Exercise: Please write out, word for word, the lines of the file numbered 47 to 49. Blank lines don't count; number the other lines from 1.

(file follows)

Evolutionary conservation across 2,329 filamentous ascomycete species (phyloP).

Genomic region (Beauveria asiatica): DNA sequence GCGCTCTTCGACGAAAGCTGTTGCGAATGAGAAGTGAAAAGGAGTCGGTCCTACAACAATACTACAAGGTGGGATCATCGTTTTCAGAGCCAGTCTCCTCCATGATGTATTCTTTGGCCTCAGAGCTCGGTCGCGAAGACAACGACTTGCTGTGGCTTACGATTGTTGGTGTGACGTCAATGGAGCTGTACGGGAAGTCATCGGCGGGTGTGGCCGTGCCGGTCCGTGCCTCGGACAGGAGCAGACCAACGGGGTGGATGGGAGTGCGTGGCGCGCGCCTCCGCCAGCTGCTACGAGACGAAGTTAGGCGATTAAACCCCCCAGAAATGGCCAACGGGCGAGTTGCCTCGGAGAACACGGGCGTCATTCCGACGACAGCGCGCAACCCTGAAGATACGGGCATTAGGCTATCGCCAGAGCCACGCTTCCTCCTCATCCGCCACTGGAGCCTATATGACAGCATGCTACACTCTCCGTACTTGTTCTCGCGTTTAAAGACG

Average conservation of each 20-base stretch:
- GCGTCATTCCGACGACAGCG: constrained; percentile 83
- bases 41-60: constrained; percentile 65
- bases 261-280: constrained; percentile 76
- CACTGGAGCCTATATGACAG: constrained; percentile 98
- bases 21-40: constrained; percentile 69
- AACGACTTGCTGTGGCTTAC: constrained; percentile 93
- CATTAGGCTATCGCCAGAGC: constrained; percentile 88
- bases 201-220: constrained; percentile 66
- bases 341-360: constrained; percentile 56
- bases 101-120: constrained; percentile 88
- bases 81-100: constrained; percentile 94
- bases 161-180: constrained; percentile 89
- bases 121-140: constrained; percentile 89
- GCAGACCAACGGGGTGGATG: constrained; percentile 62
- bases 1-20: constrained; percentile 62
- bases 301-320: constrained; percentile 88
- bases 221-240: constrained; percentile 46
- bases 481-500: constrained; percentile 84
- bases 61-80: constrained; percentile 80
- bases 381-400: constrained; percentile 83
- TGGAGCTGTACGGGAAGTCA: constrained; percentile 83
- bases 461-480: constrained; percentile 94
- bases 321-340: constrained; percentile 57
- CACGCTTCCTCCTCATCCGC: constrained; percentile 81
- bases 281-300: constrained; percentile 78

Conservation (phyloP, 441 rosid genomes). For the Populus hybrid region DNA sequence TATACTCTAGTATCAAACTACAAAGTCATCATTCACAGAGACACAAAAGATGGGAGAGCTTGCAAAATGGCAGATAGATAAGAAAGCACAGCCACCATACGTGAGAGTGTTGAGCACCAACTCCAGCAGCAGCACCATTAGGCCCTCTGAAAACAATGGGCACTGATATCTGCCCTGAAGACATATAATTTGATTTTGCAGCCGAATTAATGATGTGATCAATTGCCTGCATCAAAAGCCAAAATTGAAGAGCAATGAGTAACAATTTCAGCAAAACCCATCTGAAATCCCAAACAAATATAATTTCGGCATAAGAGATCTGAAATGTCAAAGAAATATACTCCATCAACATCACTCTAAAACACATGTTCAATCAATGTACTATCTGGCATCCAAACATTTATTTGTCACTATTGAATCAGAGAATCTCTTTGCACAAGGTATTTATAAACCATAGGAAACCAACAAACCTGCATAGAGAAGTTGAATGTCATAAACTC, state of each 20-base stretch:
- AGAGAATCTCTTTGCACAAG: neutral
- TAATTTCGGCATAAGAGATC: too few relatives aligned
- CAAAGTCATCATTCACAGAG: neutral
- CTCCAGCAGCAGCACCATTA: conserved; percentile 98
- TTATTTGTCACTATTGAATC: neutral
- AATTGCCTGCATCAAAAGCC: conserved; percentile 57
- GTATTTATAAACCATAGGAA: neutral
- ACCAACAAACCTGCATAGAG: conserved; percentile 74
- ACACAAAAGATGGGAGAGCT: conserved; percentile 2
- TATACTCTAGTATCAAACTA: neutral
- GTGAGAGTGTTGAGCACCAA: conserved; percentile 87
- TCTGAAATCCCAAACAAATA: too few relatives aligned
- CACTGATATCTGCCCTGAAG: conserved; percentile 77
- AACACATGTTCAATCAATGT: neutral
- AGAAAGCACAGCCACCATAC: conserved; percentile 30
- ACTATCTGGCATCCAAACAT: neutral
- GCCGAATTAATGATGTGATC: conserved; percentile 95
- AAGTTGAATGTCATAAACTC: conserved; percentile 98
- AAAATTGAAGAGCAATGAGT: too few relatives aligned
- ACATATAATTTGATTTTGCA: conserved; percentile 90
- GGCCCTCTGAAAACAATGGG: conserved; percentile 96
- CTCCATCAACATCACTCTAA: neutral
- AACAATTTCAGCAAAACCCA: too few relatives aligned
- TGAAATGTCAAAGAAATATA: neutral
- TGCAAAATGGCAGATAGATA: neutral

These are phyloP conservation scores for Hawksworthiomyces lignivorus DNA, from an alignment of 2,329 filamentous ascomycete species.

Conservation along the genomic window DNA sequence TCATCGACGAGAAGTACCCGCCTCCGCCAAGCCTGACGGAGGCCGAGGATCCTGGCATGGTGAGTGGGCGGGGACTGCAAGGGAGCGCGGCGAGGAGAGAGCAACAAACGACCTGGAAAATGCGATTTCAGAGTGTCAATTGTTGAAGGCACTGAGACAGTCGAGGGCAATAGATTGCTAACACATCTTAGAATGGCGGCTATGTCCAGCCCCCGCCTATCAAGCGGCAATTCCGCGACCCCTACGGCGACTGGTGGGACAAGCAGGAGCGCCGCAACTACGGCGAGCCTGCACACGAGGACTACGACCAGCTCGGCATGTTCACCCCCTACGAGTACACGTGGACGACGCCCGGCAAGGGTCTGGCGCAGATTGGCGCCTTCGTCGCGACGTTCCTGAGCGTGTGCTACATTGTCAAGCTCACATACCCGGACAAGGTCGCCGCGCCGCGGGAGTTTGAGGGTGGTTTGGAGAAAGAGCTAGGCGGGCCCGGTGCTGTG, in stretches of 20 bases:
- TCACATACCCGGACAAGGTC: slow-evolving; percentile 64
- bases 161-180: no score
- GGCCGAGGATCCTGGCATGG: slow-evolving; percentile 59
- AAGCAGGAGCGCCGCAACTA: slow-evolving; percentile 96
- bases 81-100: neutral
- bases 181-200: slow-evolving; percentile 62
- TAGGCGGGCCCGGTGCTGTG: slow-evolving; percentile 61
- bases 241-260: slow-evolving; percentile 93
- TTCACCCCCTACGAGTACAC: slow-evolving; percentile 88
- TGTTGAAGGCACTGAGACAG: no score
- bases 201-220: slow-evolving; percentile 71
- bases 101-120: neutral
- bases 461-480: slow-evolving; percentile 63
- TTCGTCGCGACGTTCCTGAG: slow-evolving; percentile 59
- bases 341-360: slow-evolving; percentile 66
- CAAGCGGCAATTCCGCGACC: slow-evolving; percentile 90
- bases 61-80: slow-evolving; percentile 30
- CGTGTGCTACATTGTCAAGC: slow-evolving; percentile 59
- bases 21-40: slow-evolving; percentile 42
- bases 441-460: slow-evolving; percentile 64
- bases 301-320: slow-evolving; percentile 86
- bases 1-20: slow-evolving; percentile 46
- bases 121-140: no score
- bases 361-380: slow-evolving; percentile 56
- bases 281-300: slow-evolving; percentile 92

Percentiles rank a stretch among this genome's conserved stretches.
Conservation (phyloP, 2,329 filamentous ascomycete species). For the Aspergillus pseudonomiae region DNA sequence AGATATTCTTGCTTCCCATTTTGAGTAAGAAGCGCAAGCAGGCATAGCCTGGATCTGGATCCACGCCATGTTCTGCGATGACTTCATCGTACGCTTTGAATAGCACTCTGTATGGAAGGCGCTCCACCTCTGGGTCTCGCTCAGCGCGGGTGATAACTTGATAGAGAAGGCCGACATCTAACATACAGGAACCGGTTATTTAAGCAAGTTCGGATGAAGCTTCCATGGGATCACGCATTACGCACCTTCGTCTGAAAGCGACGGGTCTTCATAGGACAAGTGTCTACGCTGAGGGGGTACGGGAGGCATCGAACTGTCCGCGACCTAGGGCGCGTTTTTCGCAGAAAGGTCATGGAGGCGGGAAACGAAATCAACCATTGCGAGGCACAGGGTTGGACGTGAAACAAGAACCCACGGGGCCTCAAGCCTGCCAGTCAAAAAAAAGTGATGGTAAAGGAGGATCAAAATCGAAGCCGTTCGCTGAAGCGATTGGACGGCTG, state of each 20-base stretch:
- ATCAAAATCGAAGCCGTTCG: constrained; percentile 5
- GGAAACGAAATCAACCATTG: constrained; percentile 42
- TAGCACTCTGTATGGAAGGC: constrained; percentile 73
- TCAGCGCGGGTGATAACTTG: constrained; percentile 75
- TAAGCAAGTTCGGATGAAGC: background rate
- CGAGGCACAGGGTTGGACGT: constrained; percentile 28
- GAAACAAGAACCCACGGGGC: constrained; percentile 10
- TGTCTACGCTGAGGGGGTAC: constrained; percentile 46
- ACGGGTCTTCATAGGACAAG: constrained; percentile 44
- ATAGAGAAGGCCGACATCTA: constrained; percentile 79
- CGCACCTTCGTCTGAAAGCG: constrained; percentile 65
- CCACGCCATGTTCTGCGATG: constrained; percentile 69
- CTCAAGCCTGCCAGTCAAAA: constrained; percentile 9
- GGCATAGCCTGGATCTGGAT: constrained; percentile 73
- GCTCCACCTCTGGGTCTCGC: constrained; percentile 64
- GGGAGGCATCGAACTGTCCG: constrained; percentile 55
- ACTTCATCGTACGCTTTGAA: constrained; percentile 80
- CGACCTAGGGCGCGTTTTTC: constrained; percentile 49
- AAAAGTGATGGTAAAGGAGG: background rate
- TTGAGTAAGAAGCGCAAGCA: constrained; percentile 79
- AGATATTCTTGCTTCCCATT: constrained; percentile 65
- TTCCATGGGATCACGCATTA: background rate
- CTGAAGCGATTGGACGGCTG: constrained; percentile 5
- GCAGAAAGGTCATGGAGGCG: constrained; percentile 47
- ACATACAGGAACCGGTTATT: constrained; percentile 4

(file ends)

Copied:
- AAGTTGAATGTCATAAACTC: conserved; percentile 98
- AAAATTGAAGAGCAATGAGT: too few relatives aligned
- ACATATAATTTGATTTTGCA: conserved; percentile 90